Democrats, Including Bernie Sanders, Won’t Fight for Medicare for All

Posted: February 1, 2017 in Uncategorized

medicare-for-all

A Black Agenda Radio commentary by Glen Ford | February 1, 2017

Democrats will tell you that the Republicans are the reason the U.S. is the only industrial country in the world that does not have universal, government-provided health care. But, that’s not true. Despite their legislative majorities, the Republicans are not strong enough on their own to defeat a concerted campaign for a Medicare for All program, which is supported by overwhelming majorities of the public, including a very large percentage of Republicans.

The U.S. does not have a single payer health care system because corporate Democratic leadership, most shamefully under Presidents Bill Clinton and Barack Obama, have confused the public about what is, and what is not, “universal” health care. They have offered counterfeit, private industry-based schemes – “Hillary-care” in 1993, Obamacare in 2009 — and fraudulently called them universal health care, when in fact these were bait-and-switch schemes designed to prevent the successful passage of a genuine single payer health program.The numbers tell the tale. When Bill Clinton first ran for president in 1992, two-thirds of the public – 66 percent – told pollsters they supported a “national health insurance plan financed by tax money.”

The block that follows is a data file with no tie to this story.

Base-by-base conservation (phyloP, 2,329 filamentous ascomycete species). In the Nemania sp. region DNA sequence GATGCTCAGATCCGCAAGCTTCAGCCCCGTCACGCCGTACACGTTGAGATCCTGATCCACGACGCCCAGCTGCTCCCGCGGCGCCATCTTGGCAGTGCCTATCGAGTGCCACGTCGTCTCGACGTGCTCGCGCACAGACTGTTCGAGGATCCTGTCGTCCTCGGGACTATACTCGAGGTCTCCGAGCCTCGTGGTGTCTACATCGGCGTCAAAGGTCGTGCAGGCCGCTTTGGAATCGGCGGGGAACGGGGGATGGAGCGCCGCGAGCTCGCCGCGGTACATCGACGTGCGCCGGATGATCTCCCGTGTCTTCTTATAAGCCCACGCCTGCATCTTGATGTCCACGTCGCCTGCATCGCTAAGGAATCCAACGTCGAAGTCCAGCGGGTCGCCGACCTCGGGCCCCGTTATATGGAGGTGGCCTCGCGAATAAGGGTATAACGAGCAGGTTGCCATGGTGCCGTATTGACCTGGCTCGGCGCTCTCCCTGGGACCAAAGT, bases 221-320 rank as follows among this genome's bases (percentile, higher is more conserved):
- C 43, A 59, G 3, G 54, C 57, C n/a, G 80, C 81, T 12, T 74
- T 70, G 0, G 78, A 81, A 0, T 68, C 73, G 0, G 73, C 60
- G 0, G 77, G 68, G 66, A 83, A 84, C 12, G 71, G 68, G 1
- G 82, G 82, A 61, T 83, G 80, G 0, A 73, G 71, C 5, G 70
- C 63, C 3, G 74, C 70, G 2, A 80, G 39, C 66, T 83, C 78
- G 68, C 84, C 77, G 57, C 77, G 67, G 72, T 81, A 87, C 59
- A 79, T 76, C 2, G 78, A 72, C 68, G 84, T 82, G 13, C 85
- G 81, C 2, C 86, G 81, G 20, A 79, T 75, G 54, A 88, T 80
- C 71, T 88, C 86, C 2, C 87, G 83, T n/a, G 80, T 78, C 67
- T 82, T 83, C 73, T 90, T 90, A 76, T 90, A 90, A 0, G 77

The Clintons instead responded with a secretly-hatched “managed competition” plan that relied on private insurers and took more than 1,300 pages to explain. “Hillary-care” died ignominiously in Congress.By late 2006, an amazing 69 percent of Americans were telling pollsters they agreed with the statement that “it is the responsibility of the federal government to make sure that all Americans have healthcare coverage.”

Barack Obama was getting ready to make his run for the White House. He claimed to want something he called “universal health care.” Most people assumed he meant a single payer, Medicare for All-type program, but instead, Obama dusted off an old Republican private insurance-based plan devised by the far-right Heritage Foundation and later adopted by Republican Massachusetts governor Mitt Romney.